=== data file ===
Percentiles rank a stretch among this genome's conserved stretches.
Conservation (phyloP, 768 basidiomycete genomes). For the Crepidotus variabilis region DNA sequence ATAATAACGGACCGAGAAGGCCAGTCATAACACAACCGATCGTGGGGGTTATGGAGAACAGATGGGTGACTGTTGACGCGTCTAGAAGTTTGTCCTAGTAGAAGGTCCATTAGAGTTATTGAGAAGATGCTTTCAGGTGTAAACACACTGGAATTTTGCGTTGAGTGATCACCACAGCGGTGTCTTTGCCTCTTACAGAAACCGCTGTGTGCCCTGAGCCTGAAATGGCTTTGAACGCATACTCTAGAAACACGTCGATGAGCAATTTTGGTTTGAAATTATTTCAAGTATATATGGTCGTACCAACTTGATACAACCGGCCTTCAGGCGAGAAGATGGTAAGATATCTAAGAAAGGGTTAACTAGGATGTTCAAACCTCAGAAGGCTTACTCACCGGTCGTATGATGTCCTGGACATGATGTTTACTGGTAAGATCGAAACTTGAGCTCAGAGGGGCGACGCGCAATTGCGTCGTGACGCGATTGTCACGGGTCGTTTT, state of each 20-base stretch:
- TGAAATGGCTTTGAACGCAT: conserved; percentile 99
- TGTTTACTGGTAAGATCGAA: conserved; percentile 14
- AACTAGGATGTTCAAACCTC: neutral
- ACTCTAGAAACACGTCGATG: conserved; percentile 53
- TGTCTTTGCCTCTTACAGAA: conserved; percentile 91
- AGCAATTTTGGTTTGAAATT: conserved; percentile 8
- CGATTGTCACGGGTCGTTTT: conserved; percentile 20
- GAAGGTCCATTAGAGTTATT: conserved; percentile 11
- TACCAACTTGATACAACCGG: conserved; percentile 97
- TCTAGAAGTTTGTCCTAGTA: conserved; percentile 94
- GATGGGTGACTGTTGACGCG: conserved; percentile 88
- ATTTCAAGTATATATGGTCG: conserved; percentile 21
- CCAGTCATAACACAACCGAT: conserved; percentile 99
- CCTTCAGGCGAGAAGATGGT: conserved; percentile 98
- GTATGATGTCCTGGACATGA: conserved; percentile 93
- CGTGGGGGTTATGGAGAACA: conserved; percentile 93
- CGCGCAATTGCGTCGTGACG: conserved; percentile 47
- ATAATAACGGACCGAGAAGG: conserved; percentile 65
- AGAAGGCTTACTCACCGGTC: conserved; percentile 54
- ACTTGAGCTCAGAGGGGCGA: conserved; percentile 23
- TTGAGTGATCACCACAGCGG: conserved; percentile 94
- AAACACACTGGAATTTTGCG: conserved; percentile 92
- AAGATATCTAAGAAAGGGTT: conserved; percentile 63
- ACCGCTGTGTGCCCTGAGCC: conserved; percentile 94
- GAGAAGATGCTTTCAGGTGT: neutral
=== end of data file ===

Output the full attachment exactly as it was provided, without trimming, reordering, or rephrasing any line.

Percentiles rank a stretch among this genome's conserved stretches.
Conservation (phyloP, 768 basidiomycete genomes). For the Crepidotus variabilis region DNA sequence ATAATAACGGACCGAGAAGGCCAGTCATAACACAACCGATCGTGGGGGTTATGGAGAACAGATGGGTGACTGTTGACGCGTCTAGAAGTTTGTCCTAGTAGAAGGTCCATTAGAGTTATTGAGAAGATGCTTTCAGGTGTAAACACACTGGAATTTTGCGTTGAGTGATCACCACAGCGGTGTCTTTGCCTCTTACAGAAACCGCTGTGTGCCCTGAGCCTGAAATGGCTTTGAACGCATACTCTAGAAACACGTCGATGAGCAATTTTGGTTTGAAATTATTTCAAGTATATATGGTCGTACCAACTTGATACAACCGGCCTTCAGGCGAGAAGATGGTAAGATATCTAAGAAAGGGTTAACTAGGATGTTCAAACCTCAGAAGGCTTACTCACCGGTCGTATGATGTCCTGGACATGATGTTTACTGGTAAGATCGAAACTTGAGCTCAGAGGGGCGACGCGCAATTGCGTCGTGACGCGATTGTCACGGGTCGTTTT, state of each 20-base stretch:
- TGAAATGGCTTTGAACGCAT: conserved; percentile 99
- TGTTTACTGGTAAGATCGAA: conserved; percentile 14
- AACTAGGATGTTCAAACCTC: neutral
- ACTCTAGAAACACGTCGATG: conserved; percentile 53
- TGTCTTTGCCTCTTACAGAA: conserved; percentile 91
- AGCAATTTTGGTTTGAAATT: conserved; percentile 8
- CGATTGTCACGGGTCGTTTT: conserved; percentile 20
- GAAGGTCCATTAGAGTTATT: conserved; percentile 11
- TACCAACTTGATACAACCGG: conserved; percentile 97
- TCTAGAAGTTTGTCCTAGTA: conserved; percentile 94
- GATGGGTGACTGTTGACGCG: conserved; percentile 88
- ATTTCAAGTATATATGGTCG: conserved; percentile 21
- CCAGTCATAACACAACCGAT: conserved; percentile 99
- CCTTCAGGCGAGAAGATGGT: conserved; percentile 98
- GTATGATGTCCTGGACATGA: conserved; percentile 93
- CGTGGGGGTTATGGAGAACA: conserved; percentile 93
- CGCGCAATTGCGTCGTGACG: conserved; percentile 47
- ATAATAACGGACCGAGAAGG: conserved; percentile 65
- AGAAGGCTTACTCACCGGTC: conserved; percentile 54
- ACTTGAGCTCAGAGGGGCGA: conserved; percentile 23
- TTGAGTGATCACCACAGCGG: conserved; percentile 94
- AAACACACTGGAATTTTGCG: conserved; percentile 92
- AAGATATCTAAGAAAGGGTT: conserved; percentile 63
- ACCGCTGTGTGCCCTGAGCC: conserved; percentile 94
- GAGAAGATGCTTTCAGGTGT: neutral